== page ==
In keeping with the topic, death by deregulation.
Quote:
I doubt Lilian Cary, 67, would be voting for Mitt Romney or any Republican this year. Actually, Lilian won't be voting for anyone next week, because she died of meningitis, weeks after being injected with steroids for back pain. She is one of 25 people so far to have died from contaminated vials of epidural steroids. Her husband was also given those injections at the same clinic and could be facing a similar fate. As of late October, 338 people have been stricken by infection. In all, over 14,000 people have been injected with these contaminated steroids. There will undoubtedly be more illnesses and deaths before this mass tragedy is over.

The tainted vials were made by a pharmacy, New England Compounding Center (NECC). A deadly black fungus, Exserohilum, found in the vials was also found throughout the facility. "The entire pharmacy was an incubator of bacteria and fungus. The pharmacy knew this through monitoring results, and chose to do nothing," said former FDA officer Sarah Sellers who left the agency in 2008 after unsuccessfully pushing it to increase regulation of compounding pharmacies. Employees knew about the unsterile conditions and violated established protocols, but the pharmacy chose to do nothing about it. Inspectors found multiple breaks in sterile techniques, including that employees had turned off the air conditioning at night to save the company money, undermining the conditions needed to prevent growth of contaminating organisms. Every drug the company made is now suspect.

Welcome to a glimpse of Mitt Romney's and the Republican's Party's Holy Grail for economic revival - a free market on steroids, and a war on regulation. Virtually all government regulatory functions are under attack. Drug manufacturing, food safety, environmental protections, health care, banking and financial regulations, work place safety, and non-discrimination protection have all been placed on the altar of the free market under the cloak of "freedom, job creation" or the discipline and joy of "personal responsibility."

While the Republican's wage an overt war on regulation, they also wage a covert war by demanding budget cuts to virtually all regulatory agencies, further neutering their ability to function. With the GOP demand for budget austerity, first on their list of things to cut is "discretionary spending," which, among other things, means spending on enforcing regulations.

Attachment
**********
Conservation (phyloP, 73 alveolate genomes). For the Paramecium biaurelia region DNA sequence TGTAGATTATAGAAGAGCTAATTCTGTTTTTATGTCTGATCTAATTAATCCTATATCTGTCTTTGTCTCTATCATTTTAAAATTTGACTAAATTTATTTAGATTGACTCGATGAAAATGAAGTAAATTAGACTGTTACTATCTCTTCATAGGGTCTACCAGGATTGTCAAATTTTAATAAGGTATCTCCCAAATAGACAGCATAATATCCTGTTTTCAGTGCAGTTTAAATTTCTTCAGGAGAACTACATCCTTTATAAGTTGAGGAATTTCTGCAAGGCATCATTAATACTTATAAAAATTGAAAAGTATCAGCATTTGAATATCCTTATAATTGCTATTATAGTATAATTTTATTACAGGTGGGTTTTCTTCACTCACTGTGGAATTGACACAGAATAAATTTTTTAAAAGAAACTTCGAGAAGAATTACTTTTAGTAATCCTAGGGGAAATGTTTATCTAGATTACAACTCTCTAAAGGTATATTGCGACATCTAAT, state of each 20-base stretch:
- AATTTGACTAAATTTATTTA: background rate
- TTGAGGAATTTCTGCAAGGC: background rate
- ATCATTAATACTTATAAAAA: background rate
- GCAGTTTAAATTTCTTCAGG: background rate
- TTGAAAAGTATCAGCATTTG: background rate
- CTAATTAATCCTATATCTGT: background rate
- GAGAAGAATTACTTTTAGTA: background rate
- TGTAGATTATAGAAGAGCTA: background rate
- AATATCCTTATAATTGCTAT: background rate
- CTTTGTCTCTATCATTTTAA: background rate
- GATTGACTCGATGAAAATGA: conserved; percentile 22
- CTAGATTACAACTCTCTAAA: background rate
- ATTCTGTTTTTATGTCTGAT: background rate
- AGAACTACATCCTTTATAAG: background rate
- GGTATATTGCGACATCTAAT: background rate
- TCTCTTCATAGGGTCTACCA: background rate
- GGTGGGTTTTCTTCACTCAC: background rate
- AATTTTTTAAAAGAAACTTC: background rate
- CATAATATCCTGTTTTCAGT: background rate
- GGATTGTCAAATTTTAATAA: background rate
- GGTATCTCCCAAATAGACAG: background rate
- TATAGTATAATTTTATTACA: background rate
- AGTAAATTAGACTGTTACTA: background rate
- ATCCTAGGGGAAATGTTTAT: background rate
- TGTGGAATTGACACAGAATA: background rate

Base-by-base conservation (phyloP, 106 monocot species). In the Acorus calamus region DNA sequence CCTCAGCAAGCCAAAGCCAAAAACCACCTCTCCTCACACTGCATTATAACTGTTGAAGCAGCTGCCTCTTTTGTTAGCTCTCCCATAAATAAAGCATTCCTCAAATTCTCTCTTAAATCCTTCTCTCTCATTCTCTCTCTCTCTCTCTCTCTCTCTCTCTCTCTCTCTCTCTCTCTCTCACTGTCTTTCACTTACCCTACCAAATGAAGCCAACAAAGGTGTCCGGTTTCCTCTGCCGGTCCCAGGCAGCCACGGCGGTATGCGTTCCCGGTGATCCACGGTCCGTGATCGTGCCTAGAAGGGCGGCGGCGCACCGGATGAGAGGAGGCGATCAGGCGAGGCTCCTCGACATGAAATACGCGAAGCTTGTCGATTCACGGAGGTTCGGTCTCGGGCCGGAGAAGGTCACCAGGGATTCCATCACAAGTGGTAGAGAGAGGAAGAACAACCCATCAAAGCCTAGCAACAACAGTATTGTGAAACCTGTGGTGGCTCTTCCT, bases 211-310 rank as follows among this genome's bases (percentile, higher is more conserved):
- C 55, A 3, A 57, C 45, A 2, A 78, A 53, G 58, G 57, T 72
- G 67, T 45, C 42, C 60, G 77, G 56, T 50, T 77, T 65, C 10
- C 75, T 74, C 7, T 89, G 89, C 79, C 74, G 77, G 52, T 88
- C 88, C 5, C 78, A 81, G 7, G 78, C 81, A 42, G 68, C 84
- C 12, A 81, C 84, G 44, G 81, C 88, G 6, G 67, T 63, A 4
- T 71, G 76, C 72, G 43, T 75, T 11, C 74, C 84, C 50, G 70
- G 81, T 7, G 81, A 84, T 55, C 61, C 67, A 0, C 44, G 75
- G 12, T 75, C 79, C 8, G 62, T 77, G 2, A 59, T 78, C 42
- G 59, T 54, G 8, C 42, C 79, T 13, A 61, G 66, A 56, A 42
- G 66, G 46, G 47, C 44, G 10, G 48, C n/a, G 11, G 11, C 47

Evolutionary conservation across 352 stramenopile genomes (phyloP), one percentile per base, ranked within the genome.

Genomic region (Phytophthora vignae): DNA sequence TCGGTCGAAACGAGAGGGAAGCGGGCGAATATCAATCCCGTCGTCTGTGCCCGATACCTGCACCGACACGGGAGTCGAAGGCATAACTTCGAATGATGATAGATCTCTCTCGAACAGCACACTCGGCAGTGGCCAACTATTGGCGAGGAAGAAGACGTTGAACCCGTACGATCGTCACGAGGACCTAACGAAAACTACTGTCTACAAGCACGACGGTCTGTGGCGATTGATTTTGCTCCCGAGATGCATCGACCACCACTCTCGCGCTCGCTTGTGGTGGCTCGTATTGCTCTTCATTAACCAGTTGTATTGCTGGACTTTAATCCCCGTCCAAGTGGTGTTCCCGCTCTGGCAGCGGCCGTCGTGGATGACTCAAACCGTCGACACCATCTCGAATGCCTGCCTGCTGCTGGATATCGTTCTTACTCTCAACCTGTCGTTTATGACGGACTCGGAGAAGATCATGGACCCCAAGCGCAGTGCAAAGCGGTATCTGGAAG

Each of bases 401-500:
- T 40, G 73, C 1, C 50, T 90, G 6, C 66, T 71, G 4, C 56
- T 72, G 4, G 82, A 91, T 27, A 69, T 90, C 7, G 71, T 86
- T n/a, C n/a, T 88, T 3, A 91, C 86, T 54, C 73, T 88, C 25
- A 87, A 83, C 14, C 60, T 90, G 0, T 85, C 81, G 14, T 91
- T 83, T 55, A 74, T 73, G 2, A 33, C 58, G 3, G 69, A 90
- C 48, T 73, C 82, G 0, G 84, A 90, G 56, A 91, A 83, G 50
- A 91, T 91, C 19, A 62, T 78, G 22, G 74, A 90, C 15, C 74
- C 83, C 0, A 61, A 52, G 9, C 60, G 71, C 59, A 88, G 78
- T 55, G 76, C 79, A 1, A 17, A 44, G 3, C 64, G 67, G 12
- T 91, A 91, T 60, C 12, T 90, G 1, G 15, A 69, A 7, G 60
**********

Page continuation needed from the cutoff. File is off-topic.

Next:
For example, even though President Obama signed the Food Safety Modernization Act into law - giving the FDA wider power to prevent food-borne illness outbreaks - the number of Americans who became sick or died because of contaminated food increased 44% over the last two years, according to a new report from the US Public Interest Research Group. But the FDA remains unable to implement the reforms because of Republican refusal to fund them.

Typical of the Republican thought process is this statement last year from Rep. Jack Kingston (R-GA): "The food supply in America is very safe because the private sector self-polices, because they have the highest motivation. They don't want to be sued; they don't want to go broke. They want their customers to be healthy and happy."

This is how wildly successful this self policing strategy is: 76 million illnesses occur annually from contaminated food, with 128,000 requiring hospitalization and 3,000 people dying - every year - as many as died in the terrorist attacks at the World Trade Center (remember contaminated spinach, peanut butter, hamburger, and cantaloupes?). We have spent trillions of dollars on the "War on Terror," the wars in Iraq and Afghanistan, homeland security, and Mitt Romney wants the sky to be the limit on even more defense spending, yet spending a few million to prevent contaminated food - which kills far more people - is something that the entire Republican Party just can't tolerate.

http://truth-out.org/news/item/12463-fatalities-in-the-gop-war-on-regulation

And to be fair, it's my understanding that a lot of these types of regulations would be sent to the state level, if I'm wrong please correct me, which I don't necessarily think is a bad thing. But then you get into how do you regulate from state to state? I mean what's good for one state is bad for another. Then you've got air pollution, water runoff into rivers, etc., my mind starts hurting thinking about it all.